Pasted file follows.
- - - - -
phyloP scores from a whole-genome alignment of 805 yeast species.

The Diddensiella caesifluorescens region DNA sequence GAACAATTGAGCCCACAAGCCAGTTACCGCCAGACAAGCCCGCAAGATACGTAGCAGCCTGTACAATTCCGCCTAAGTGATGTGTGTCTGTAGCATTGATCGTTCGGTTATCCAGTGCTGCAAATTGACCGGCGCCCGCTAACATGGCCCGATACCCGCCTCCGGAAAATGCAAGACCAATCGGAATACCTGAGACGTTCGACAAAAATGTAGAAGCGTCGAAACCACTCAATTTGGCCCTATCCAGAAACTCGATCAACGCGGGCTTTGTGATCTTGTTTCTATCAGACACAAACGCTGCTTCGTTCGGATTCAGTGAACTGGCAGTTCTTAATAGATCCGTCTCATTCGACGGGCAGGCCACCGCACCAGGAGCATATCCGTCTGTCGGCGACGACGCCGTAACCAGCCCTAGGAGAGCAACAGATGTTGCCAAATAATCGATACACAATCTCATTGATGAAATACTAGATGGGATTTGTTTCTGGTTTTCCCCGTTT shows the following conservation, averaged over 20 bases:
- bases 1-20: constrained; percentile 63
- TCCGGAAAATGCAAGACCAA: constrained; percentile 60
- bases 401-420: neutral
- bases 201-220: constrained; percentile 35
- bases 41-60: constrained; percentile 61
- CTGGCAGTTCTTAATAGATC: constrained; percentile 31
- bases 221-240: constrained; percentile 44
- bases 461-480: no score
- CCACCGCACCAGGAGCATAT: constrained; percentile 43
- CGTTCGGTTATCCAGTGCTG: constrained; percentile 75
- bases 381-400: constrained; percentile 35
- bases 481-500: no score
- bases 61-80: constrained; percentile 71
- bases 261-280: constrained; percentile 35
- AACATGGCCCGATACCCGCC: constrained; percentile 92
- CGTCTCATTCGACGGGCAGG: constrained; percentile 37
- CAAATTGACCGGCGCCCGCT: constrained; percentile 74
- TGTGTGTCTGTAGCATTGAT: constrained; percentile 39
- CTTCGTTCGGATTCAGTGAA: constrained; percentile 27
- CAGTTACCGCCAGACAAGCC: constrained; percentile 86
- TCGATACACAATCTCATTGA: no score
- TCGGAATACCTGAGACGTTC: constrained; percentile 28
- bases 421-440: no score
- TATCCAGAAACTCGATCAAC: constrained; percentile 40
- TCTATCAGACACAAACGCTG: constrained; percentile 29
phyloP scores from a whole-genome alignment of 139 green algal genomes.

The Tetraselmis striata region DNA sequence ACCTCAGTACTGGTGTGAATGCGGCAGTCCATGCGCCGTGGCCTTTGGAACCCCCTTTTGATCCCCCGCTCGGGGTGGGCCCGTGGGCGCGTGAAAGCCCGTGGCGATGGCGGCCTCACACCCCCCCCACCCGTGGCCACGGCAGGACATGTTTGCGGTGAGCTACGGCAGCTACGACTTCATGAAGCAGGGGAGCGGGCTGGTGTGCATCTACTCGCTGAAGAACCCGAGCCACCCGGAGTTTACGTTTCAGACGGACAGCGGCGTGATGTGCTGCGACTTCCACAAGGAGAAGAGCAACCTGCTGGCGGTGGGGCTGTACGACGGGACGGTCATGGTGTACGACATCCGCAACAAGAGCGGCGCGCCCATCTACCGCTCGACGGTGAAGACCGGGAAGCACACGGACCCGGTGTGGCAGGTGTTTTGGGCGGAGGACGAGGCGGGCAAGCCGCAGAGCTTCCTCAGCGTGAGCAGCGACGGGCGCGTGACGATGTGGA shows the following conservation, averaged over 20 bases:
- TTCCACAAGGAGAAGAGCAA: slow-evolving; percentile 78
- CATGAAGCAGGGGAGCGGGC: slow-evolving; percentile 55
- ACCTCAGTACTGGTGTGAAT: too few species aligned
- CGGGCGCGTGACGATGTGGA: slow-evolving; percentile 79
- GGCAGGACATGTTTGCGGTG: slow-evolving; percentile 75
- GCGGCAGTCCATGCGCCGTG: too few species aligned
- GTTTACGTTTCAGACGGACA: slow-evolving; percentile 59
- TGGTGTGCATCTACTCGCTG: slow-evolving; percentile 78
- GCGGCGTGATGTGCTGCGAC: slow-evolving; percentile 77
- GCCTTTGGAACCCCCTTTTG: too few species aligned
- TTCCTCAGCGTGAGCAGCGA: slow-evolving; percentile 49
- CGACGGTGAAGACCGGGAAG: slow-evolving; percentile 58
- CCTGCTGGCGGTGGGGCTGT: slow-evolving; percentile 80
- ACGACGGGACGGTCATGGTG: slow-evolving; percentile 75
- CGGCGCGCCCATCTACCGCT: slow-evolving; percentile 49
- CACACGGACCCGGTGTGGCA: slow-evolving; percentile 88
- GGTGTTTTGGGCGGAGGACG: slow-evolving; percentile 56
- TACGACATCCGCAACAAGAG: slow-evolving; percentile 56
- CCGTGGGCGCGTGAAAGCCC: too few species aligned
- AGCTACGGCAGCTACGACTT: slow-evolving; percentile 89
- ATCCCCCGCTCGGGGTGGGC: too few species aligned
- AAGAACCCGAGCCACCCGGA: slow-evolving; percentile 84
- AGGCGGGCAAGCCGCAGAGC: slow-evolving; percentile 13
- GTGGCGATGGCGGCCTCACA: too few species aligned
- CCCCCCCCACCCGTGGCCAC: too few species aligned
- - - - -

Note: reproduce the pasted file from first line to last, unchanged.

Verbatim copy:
phyloP scores from a whole-genome alignment of 805 yeast species.

The Diddensiella caesifluorescens region DNA sequence GAACAATTGAGCCCACAAGCCAGTTACCGCCAGACAAGCCCGCAAGATACGTAGCAGCCTGTACAATTCCGCCTAAGTGATGTGTGTCTGTAGCATTGATCGTTCGGTTATCCAGTGCTGCAAATTGACCGGCGCCCGCTAACATGGCCCGATACCCGCCTCCGGAAAATGCAAGACCAATCGGAATACCTGAGACGTTCGACAAAAATGTAGAAGCGTCGAAACCACTCAATTTGGCCCTATCCAGAAACTCGATCAACGCGGGCTTTGTGATCTTGTTTCTATCAGACACAAACGCTGCTTCGTTCGGATTCAGTGAACTGGCAGTTCTTAATAGATCCGTCTCATTCGACGGGCAGGCCACCGCACCAGGAGCATATCCGTCTGTCGGCGACGACGCCGTAACCAGCCCTAGGAGAGCAACAGATGTTGCCAAATAATCGATACACAATCTCATTGATGAAATACTAGATGGGATTTGTTTCTGGTTTTCCCCGTTT shows the following conservation, averaged over 20 bases:
- bases 1-20: constrained; percentile 63
- TCCGGAAAATGCAAGACCAA: constrained; percentile 60
- bases 401-420: neutral
- bases 201-220: constrained; percentile 35
- bases 41-60: constrained; percentile 61
- CTGGCAGTTCTTAATAGATC: constrained; percentile 31
- bases 221-240: constrained; percentile 44
- bases 461-480: no score
- CCACCGCACCAGGAGCATAT: constrained; percentile 43
- CGTTCGGTTATCCAGTGCTG: constrained; percentile 75
- bases 381-400: constrained; percentile 35
- bases 481-500: no score
- bases 61-80: constrained; percentile 71
- bases 261-280: constrained; percentile 35
- AACATGGCCCGATACCCGCC: constrained; percentile 92
- CGTCTCATTCGACGGGCAGG: constrained; percentile 37
- CAAATTGACCGGCGCCCGCT: constrained; percentile 74
- TGTGTGTCTGTAGCATTGAT: constrained; percentile 39
- CTTCGTTCGGATTCAGTGAA: constrained; percentile 27
- CAGTTACCGCCAGACAAGCC: constrained; percentile 86
- TCGATACACAATCTCATTGA: no score
- TCGGAATACCTGAGACGTTC: constrained; percentile 28
- bases 421-440: no score
- TATCCAGAAACTCGATCAAC: constrained; percentile 40
- TCTATCAGACACAAACGCTG: constrained; percentile 29
phyloP scores from a whole-genome alignment of 139 green algal genomes.

The Tetraselmis striata region DNA sequence ACCTCAGTACTGGTGTGAATGCGGCAGTCCATGCGCCGTGGCCTTTGGAACCCCCTTTTGATCCCCCGCTCGGGGTGGGCCCGTGGGCGCGTGAAAGCCCGTGGCGATGGCGGCCTCACACCCCCCCCACCCGTGGCCACGGCAGGACATGTTTGCGGTGAGCTACGGCAGCTACGACTTCATGAAGCAGGGGAGCGGGCTGGTGTGCATCTACTCGCTGAAGAACCCGAGCCACCCGGAGTTTACGTTTCAGACGGACAGCGGCGTGATGTGCTGCGACTTCCACAAGGAGAAGAGCAACCTGCTGGCGGTGGGGCTGTACGACGGGACGGTCATGGTGTACGACATCCGCAACAAGAGCGGCGCGCCCATCTACCGCTCGACGGTGAAGACCGGGAAGCACACGGACCCGGTGTGGCAGGTGTTTTGGGCGGAGGACGAGGCGGGCAAGCCGCAGAGCTTCCTCAGCGTGAGCAGCGACGGGCGCGTGACGATGTGGA shows the following conservation, averaged over 20 bases:
- TTCCACAAGGAGAAGAGCAA: slow-evolving; percentile 78
- CATGAAGCAGGGGAGCGGGC: slow-evolving; percentile 55
- ACCTCAGTACTGGTGTGAAT: too few species aligned
- CGGGCGCGTGACGATGTGGA: slow-evolving; percentile 79
- GGCAGGACATGTTTGCGGTG: slow-evolving; percentile 75
- GCGGCAGTCCATGCGCCGTG: too few species aligned
- GTTTACGTTTCAGACGGACA: slow-evolving; percentile 59
- TGGTGTGCATCTACTCGCTG: slow-evolving; percentile 78
- GCGGCGTGATGTGCTGCGAC: slow-evolving; percentile 77
- GCCTTTGGAACCCCCTTTTG: too few species aligned
- TTCCTCAGCGTGAGCAGCGA: slow-evolving; percentile 49
- CGACGGTGAAGACCGGGAAG: slow-evolving; percentile 58
- CCTGCTGGCGGTGGGGCTGT: slow-evolving; percentile 80
- ACGACGGGACGGTCATGGTG: slow-evolving; percentile 75
- CGGCGCGCCCATCTACCGCT: slow-evolving; percentile 49
- CACACGGACCCGGTGTGGCA: slow-evolving; percentile 88
- GGTGTTTTGGGCGGAGGACG: slow-evolving; percentile 56
- TACGACATCCGCAACAAGAG: slow-evolving; percentile 56
- CCGTGGGCGCGTGAAAGCCC: too few species aligned
- AGCTACGGCAGCTACGACTT: slow-evolving; percentile 89
- ATCCCCCGCTCGGGGTGGGC: too few species aligned
- AAGAACCCGAGCCACCCGGA: slow-evolving; percentile 84
- AGGCGGGCAAGCCGCAGAGC: slow-evolving; percentile 13
- GTGGCGATGGCGGCCTCACA: too few species aligned
- CCCCCCCCACCCGTGGCCAC: too few species aligned